The Stojowski Prelude, Scherzo and Variations Mr Paderewski has played before, and a rehearing emphasized the unusual beauties of this composition. It is not merely music for the virtuoso, though it is music of extraordinary difficulties; it is also music uplifted by a true melodic inspiration, shot through with much color and filled with incisive and unexpected rhythms. The orchestral accompaniment is in itself music of great beauty, yet always properly subordinated to that of the solo instrument. Needless to say, Mr Paderewski gave his pupil’s work a performance of high excellence and exquisite euphony.

Although all the critics hailed Stojowski’s masterpiece, several of them had one common criticism: the concerto was too long. It turns out, however, that this was due to Paderewski’s performance time, a solid 45 minutes, and not because the composer had written an exceedingly long concerto which in the hands of others takes only approximately 33 minutes to perform. Another critic, this one for The New York Journal, wrote:

Without reservation it is excellent music in itself and excellently written for the solo instrument. The Prologue is a trifle diffuse, but the Scherzo is a brilliant piece of writing, and the theme of the finale has genuine beauty and impressiveness. Some of the variations might with advantage be omitted. With some pruning the piece ought to become a welcome addition to the not too unhackneyed orchestral repertoire of the pianist.

Stojowski, however, may have taken this criticism to heart. When the composer performed the concerto once more with the New York Philharmonic under Willem Van Hoogstraten’s direction in Carnegie Hall on 16 November 1924, the sixth variation was cut from the last movement.

The concerto is played without pauses between movements. The Prologue (Andante con moto) displays the composer’s resources, imagination and prize-winning contrapuntal skill. In a review of the Boston concert, Philip Hale of The Boston Herald wrote: ‘The Prologue is really a first movement. It is, on the whole, the best constructed and the most expressive.’ Of the dazzling second movement Scherzo (Presto), he wrote:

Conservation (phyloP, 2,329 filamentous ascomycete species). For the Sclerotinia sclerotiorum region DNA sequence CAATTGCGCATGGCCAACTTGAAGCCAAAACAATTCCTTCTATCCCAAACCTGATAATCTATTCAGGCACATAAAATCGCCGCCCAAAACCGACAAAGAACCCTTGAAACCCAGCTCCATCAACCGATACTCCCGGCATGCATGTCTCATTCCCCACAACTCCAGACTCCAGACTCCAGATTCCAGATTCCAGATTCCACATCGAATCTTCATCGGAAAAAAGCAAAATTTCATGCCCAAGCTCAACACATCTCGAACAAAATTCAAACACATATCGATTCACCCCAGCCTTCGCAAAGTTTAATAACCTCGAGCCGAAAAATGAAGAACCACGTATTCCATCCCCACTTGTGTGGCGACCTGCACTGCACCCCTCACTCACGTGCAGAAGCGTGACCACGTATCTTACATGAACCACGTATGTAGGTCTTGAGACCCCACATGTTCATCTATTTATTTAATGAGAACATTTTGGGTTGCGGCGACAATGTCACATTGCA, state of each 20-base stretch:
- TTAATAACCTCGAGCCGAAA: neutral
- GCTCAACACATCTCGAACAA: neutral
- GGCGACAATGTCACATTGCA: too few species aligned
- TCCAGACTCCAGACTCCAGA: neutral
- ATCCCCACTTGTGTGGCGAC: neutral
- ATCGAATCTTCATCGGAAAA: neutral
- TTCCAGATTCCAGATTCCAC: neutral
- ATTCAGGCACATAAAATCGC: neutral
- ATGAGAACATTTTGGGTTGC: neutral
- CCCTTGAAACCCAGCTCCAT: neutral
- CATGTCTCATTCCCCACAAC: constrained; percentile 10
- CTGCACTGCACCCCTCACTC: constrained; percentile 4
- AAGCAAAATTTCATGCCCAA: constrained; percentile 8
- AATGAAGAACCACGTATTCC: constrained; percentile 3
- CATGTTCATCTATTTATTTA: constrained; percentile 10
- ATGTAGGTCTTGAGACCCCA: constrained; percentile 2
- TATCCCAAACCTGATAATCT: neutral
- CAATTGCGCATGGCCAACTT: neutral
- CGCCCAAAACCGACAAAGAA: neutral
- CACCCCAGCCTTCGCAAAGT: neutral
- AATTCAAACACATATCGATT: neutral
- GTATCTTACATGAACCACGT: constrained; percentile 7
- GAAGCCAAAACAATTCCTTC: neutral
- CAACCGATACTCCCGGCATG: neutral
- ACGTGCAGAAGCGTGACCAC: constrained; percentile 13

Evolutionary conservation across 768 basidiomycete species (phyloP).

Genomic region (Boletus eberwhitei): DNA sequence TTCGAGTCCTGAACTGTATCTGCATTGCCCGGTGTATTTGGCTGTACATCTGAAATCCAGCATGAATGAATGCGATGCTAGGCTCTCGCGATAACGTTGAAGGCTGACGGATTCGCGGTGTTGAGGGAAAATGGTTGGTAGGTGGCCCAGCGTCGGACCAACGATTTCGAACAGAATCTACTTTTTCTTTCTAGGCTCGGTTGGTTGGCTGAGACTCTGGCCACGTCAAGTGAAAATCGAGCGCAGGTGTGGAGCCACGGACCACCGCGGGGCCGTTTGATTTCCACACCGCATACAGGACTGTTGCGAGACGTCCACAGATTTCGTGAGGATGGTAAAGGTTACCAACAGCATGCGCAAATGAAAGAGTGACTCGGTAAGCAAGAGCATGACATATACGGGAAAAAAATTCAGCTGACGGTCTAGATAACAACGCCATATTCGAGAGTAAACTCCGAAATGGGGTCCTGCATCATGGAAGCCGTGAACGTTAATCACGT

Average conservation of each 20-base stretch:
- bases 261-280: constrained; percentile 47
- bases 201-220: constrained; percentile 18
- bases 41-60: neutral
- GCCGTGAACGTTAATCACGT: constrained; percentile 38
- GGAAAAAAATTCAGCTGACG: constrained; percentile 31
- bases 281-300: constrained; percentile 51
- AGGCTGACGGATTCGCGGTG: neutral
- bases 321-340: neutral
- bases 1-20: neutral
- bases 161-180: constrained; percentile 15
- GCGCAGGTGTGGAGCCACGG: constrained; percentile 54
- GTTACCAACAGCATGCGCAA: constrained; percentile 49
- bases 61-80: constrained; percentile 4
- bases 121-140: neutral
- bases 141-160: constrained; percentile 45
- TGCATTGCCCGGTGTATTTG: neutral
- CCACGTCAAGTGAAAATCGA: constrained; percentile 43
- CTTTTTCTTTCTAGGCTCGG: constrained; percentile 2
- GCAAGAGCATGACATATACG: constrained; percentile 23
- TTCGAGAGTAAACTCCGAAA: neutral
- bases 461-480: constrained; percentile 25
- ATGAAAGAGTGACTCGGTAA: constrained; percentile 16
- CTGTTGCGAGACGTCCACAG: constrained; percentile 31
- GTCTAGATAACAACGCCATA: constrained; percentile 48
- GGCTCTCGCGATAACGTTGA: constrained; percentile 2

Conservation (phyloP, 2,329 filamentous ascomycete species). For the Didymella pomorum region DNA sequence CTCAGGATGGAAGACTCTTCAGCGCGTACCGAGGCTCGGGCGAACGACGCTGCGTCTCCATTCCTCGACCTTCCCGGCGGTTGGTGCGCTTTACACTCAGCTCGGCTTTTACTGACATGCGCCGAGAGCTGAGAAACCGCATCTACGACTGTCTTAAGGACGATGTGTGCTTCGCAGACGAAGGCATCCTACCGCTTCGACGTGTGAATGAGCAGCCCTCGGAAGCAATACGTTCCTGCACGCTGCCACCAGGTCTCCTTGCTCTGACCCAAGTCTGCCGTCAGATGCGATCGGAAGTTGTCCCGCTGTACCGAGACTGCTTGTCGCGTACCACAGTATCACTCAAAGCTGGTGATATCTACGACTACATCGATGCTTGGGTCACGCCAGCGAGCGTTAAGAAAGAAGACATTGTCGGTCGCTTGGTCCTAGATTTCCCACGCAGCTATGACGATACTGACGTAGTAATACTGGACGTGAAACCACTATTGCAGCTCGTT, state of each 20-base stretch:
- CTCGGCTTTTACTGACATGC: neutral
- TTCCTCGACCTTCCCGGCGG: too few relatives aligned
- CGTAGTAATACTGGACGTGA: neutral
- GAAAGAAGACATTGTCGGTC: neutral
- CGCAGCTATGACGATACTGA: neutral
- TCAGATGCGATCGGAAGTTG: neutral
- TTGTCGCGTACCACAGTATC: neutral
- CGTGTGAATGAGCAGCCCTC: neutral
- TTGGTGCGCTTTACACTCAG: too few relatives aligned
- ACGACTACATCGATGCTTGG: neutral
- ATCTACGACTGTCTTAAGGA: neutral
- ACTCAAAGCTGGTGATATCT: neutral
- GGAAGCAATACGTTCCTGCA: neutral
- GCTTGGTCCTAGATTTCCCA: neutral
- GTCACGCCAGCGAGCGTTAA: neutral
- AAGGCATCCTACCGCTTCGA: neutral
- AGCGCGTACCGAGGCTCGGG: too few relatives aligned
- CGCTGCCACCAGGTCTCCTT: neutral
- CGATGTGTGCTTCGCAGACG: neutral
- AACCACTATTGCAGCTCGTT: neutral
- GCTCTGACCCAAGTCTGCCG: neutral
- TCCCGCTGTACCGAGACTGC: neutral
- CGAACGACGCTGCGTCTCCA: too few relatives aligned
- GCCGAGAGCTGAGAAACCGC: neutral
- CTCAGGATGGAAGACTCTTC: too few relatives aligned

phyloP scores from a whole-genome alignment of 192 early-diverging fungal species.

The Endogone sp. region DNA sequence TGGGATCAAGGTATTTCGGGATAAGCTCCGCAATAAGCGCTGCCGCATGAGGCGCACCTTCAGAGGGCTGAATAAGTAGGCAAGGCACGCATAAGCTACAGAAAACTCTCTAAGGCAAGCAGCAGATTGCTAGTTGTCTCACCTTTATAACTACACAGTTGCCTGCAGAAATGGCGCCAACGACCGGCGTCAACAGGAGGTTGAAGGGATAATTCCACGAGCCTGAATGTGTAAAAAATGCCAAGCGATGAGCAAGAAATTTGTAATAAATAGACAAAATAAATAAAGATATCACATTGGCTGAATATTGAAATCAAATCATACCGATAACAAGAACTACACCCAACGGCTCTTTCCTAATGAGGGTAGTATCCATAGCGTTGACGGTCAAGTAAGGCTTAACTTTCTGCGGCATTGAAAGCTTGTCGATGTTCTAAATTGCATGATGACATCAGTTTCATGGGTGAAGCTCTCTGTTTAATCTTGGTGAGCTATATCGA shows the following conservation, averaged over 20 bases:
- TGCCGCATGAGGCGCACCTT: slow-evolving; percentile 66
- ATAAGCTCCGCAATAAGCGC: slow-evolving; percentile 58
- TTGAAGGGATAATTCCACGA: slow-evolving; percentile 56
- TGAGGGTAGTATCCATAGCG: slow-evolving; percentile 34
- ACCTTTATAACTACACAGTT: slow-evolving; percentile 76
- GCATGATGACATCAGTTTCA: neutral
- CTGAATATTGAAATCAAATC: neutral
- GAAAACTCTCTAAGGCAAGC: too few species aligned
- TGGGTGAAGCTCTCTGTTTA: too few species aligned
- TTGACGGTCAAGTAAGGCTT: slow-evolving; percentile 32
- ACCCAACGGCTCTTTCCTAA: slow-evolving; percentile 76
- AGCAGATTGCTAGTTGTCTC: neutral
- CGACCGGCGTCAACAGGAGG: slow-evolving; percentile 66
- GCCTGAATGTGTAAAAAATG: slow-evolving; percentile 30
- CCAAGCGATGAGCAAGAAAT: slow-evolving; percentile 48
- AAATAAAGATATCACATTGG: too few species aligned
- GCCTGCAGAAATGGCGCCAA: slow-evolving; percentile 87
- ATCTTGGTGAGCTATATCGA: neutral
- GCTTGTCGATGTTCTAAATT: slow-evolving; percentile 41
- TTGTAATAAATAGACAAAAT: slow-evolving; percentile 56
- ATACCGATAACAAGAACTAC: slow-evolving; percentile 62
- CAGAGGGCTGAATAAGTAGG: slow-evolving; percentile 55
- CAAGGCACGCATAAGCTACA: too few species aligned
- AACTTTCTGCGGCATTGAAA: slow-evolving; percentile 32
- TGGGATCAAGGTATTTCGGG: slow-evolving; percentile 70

Stojowski’s concerto has many pages that at once win favor. It is tuneful and the themes are easily grasped; the Scherzo is vivacious and a free use of pulsatile instruments keeps the attention going … The Scherzo contains much that is only agreeable tinkling, but the swiftness, a certain grace, and a sparkling instrumental dress insure immediate popularity.

In his description of the last movement’s theme (Maestoso e moderato molto) and ten variations, Louis C Elson of the Boston Daily Advertiser wrote:

The theme of the finale is a splendid one, both intrinsically and for variation purposes. But we scarcely like the variation form for a concerto finale; it generally puts ingenuity in the fore, and poetry in the background. Nevertheless, these variations were in excellent contrast of power, rhythm, and general treatment, and the final pianissimo ending came as a surprise.

from notes by Joseph A Herter © 2001